Fermented Foods


Written by Jacqui Campbell MS, RD, CDN

Lactic-acid fermented foods are set to be all the rage in 2016, and are rightly so making their comeback. Fermented foods are nothing new and go back to the beginning of mankind as a way to preserve food over long periods of times.

Lacto-fermentation happens when beneficial bacteria (Lactobacillus) naturally present on the foods surface feeds on the sugar and starch in the food creating lactic acid. This process preserves the food, breaks the food down into a more digestible form and creates B-vitamins, enzymes that helps with digestion, and various strains of probiotics.

Fermented foods provide several health benefits:

  • They acidify the gastrointestinal tract creating the right environment for healthy bacteria to thrive. Nearly 80% of our immune system is located in the gut so making sure you have the good bugs there to fight off the bad ones keeps you healthy.
  • They balance the stomach acid. If you have too little acid, the fermented foods help to increase the acidity of the gastric juices. If your stomach acid is high, these foods help to protect the stomach and intestinal lining. Having the correct balance of stomach acid aids in digestion by improving the release of digestive juices and enzymes.
  • They help the body produce acetylcholine, a neurotransmitter responsible for transmitting nerve impulses. These nerve impulses impact the movement of the bowels helping to keep things moving. Acetylcholine also plays a role in the release of digestive juices and enzymes.
  • They also produce vitamin K2, which helps reduce plaque buildup in the arteries.

Popular Fermented Foods:

Kombucha – fermented drink made with tea, sugar, and “scoby” – a symbiotic colony of bacteria & yeast. The scoby consumes the sugar, transforming the tea into a refreshingly fizzy, slightly sour ferment.  You can buy kombucha at most health stores and even places like Target. We tried a few different brands, both flavored and unflavored and enjoyed the fizzy drinks.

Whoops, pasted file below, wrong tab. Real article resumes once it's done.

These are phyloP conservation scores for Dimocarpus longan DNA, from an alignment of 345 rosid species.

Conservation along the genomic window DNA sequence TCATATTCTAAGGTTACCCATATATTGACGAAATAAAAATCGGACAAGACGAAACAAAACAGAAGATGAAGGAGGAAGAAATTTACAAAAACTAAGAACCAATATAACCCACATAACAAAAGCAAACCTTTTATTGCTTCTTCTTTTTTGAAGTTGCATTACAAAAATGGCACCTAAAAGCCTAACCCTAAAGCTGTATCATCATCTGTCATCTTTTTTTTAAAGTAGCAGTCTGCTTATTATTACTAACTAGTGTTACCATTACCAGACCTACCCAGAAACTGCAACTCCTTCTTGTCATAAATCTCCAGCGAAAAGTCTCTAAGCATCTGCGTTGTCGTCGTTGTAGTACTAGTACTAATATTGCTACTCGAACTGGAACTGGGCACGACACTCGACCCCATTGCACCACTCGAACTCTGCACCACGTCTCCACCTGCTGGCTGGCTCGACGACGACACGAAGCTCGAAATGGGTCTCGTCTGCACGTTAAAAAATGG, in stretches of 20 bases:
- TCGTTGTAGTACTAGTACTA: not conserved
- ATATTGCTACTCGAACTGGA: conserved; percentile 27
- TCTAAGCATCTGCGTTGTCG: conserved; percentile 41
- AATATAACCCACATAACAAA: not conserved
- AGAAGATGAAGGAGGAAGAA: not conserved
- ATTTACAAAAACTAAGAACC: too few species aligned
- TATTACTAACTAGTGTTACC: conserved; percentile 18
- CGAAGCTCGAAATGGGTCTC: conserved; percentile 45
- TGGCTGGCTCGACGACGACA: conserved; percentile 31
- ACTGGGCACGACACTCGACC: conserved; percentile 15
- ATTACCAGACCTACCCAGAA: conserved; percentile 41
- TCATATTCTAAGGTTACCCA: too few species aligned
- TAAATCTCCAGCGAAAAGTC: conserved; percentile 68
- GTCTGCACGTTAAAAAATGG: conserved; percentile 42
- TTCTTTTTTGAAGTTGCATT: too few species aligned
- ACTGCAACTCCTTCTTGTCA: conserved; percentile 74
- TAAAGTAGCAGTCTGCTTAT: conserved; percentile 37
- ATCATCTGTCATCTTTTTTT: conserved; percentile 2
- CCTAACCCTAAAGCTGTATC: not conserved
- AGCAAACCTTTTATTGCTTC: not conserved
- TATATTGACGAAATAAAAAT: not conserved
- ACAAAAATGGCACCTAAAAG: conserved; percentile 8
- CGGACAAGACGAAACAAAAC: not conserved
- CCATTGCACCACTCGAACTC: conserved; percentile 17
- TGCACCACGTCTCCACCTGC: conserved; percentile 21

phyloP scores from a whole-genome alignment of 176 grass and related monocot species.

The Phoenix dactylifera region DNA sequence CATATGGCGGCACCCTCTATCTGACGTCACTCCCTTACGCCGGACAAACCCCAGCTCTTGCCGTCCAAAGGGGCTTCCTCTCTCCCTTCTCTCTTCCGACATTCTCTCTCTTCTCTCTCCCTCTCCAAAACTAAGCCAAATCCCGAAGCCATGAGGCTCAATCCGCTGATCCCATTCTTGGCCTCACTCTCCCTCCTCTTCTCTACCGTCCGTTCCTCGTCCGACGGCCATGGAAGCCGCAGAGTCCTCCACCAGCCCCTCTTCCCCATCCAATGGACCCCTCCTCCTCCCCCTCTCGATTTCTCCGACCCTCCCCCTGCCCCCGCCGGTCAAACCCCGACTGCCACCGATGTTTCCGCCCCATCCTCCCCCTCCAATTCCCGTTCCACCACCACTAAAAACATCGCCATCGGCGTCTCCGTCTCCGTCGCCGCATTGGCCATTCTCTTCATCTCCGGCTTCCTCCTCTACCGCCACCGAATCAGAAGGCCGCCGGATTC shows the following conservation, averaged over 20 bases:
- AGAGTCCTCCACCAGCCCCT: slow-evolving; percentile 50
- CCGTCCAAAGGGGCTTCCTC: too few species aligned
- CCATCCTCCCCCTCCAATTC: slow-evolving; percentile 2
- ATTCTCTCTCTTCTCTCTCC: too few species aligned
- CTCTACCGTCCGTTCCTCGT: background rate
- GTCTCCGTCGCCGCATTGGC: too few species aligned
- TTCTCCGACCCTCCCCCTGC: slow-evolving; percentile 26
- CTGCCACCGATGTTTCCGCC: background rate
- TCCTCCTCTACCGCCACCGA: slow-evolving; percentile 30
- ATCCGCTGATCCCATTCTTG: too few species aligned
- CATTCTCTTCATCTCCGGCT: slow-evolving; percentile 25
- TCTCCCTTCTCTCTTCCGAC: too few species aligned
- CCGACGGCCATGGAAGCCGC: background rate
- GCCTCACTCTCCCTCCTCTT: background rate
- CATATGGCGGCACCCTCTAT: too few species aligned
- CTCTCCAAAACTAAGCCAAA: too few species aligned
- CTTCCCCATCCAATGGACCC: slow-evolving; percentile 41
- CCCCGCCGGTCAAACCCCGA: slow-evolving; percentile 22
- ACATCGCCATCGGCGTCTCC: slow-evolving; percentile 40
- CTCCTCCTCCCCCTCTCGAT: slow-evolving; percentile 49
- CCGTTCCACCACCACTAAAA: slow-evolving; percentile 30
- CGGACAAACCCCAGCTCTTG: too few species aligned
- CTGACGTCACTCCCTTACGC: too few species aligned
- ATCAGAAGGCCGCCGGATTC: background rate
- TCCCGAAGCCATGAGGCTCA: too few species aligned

Sauerkraut – fermented cabbage, popular in many eastern European cultures. In Belarusian, Russian and Ukrainian cuisine, chopped cabbage is usually pickled together with shredded carrots. Other ingredients may include apples or cranberry. The resulting sauerkraut salad is typically served cold.  In Germany, sauerkraut is often flavored with juniper berries and served warm.  Sauerkraut is actually fairly easy to make at home. Check out this simple recipe.

Kimchi – fermented vegetables with spices from Korea. There are hundreds of varieties of kimchi made from napa cabbage, radish, scallion, or cucumber as a main ingredient. Kimchi is a very popular side dish served with many Korean meals. South Koreans consume 40 pounds of kimchi per person annually. You can make your own at home with this basic recipe.

Pickles and other fermented vegetables – All fruits and vegetables have beneficial bacteria on the surface so truly any can be fermented.  Whole Foods has a great selection of fermented veggies including pickled beets which we sampled. Interested in making your own?  The Kitchn has got you covered.


We tried a variety of fermented foods from Whole Foods and enjoyed them all. Each of us had a different favorite.

Kefir – mainstream kefir is made from milk, which is not promoted in a Paleoesque™ diet. However, kefir can be made with any dairy free milk, juice, coconut water or just plain water. Kefir are actually grains that are used to ferment said beverages. Kefir grains can be purchased online and mixed with any type of “milk”, juice or water (plus added sugar that the bacteria feed off). Here is a great how-to article on making your own.  Stay tuned for an upcoming post on our experience making kefir.

Apple Cider Vinegarvinegar made from apples. Unpasteurized or organic ACV contains mother of vinegar, which houses the probiotics and health benefits. ACV can easily be used in place of any other vinegar and can be added to any foods for an added nutritional boost.

Some of these foods may be intimidating at first, but we encourage you to be adventurous and try some  not only the health benefits, but for the experience.  Maybe start at a local ethnic restaurant like East Side Restaurant in New Britain for authentic German bratwurst, knockwurst, or German sausage with sauerkraut or Angry Tofu in Wethersfield for a Korean meal featuring kimchi.



Leave a Reply

Fill in your details below or click an icon to log in:

WordPress.com Logo

You are commenting using your WordPress.com account. Log Out /  Change )

Google+ photo

You are commenting using your Google+ account. Log Out /  Change )

Twitter picture

You are commenting using your Twitter account. Log Out /  Change )

Facebook photo

You are commenting using your Facebook account. Log Out /  Change )


Connecting to %s